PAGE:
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Displaying items by tag: Galway

#Angling - A Mayo man was charged with possession of eight unlawfully caught salmon at Lacken Pier on 22 July 2015 at a sitting of Ballina District Court earlier this month.

Stephen Rooney of Ballina, Co Mayo pleaded guilty to the charge and was fined €160 with costs amounting to €250.

Judge John Lindsay heard evidence that fishery officers had observed a car on Lacken Pier on the night of 21st July 2015. The officers noticed liquid oozing from the underside of the car, which they suspected to be blood and mucous from fish.

The car was kept under observation overnight, and in the morning several attempts were made to contact Rooney, its owner. The car was searched when he failed to respond, and eight fresh net-marked salmon and an undersized lobster were found in the boot.

Commenting on the case, Inland Fisheries Ireland (IFI) chief executive Dr Ciaran Byrne said: “Netting of salmon in the open sea has been illegal since 2007 as it is indiscriminate and takes fish destined for different river systems, some of which have depleted salmon stocks and are under severe pressure.

“Salmon angling is extremely valuable to the tourism industry in North Mayo and provides revenue, employment to local communities, and recreation to thousands of anglers both local and visiting from abroad and other parts of Ireland. Inland Fisheries Ireland will continue to work to protect this resource for the good of the community.”

Elsewhere, at sitting of Galway District Court on 7 June, Judge John King convicted two Galway fishermen of the non-payment of fines issued by fishery officers, and ordered a third man to pay a donation on the same charge.

Leslie Sammon, with an address at Ballinasloe, Co Galway, was before the court over non-payment of a fixed penalty notice of €150 for failing to complete a logbook upon taking a salmon from the Clare River, Claregalway last July. He was ordered to pay €200 to the RNLI by Judge King, who agreed to a donation in lieu of a conviction.

Alekseys Minkevics, with an address at Knocknacarra, Co Galway, was also summonsed in connection with an incident on the Clare River on 30 September last.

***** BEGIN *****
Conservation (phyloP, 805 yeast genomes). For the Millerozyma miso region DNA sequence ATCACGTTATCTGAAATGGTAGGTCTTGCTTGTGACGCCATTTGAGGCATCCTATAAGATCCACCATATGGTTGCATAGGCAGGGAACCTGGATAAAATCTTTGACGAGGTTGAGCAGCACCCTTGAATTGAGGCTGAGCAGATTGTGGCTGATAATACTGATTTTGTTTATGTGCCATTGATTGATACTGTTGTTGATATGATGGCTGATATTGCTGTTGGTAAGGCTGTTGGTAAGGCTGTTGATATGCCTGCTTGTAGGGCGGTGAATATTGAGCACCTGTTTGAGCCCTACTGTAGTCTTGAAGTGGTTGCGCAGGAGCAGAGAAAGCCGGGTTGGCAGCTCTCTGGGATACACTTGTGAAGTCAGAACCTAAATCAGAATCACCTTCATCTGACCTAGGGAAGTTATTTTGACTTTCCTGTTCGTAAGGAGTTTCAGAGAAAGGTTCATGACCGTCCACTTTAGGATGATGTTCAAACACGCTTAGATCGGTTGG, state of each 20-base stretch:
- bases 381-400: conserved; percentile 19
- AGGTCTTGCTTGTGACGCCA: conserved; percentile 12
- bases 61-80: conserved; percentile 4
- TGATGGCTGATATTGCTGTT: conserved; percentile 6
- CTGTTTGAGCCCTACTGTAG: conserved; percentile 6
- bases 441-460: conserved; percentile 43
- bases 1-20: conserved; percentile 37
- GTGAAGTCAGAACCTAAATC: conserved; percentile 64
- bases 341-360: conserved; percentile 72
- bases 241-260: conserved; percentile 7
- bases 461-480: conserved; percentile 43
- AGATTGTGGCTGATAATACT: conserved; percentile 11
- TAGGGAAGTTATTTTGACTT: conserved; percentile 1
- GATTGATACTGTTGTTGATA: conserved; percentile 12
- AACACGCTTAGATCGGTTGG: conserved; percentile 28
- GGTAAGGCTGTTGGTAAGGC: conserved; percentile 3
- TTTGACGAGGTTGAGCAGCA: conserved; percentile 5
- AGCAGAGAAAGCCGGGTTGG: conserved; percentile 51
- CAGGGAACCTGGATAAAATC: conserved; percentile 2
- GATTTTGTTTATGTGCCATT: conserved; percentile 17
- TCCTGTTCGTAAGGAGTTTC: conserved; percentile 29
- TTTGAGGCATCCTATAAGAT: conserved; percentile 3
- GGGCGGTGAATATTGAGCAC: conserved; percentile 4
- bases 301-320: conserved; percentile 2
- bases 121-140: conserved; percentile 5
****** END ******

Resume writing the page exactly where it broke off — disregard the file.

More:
Minkevics, who failed to appear in court, had been observed fishing with live perch, in breach of fisheries legislation, and failed to pay the fine within the required timeframe.

Judge King convicted Minkevics and ordered him to pay €300, as well as €600 in costs. His fishing equipment was also ordered to be forfeited.

Viktor Buss, with an address at Headford Road, Galway was charged with a breach of a coarse fish byelaw on 5 October when he was found in possession of 32 coarse fish, eight times the legal limit. He was issued with a fixed penalty notice of €150 which he failed to pay.

Judge King recorded a conviction against Buss, who did not appear in court, and issued a fine of €300 with costs amounting to €600. His fishing equipment was also forfeited.

IFI has a confidential hotline number to enable members of the general public to report incidents - 1890 34 74 24 or 1890 FISH 24. This phone line is designed to encourage the reporting of incidents of illegal fishing, water pollution and invasive species.

Published in Angling
Tagged under
23rd June 2016

SeaFest Sails into Galway

Prepare to ‘sea’ it all in Galway over the first weekend in July as the city welcomes SeaFest maritime festival, and plunges into a weekend of ocean-themed activities and entertainment.

A key goal of ‘Harnessing our Ocean Wealth: An Integrated Marine plan for Ireland’, SeaFest is all about increasing participation and engagement with the sea, showcasing Ireland’s abundant maritime resources and celebrating its proud maritime heritage – but there’ll be plenty of light-hearted fun too.

Preparing to sail his quirky craft straight into maritime history will be artist Frank Bôlter. His ‘On A Voyage’ project is a whimsical, epic and heroic attempt to build and sail a giant paper boat which he has made with members of the Kinvara Sailing Club.

The craft is a grown-up, giant-scale and, hopefully, seaworthy, version of the traditional folded paper yachts made by children. Despite its unlikely appearance, crew confidence in its reliability is high, for Frank has travelled the world with his project creating giant paper boats in Europe and Sri Lanka. Here in Galway, ‘On A Voyage’ is a pilot programme within the Galway 2020 project ‘Every Place’, a project devised by Neil Butler, Artistic Director of UZ Arts, and produced in partnership with TULCA for Galway 2020.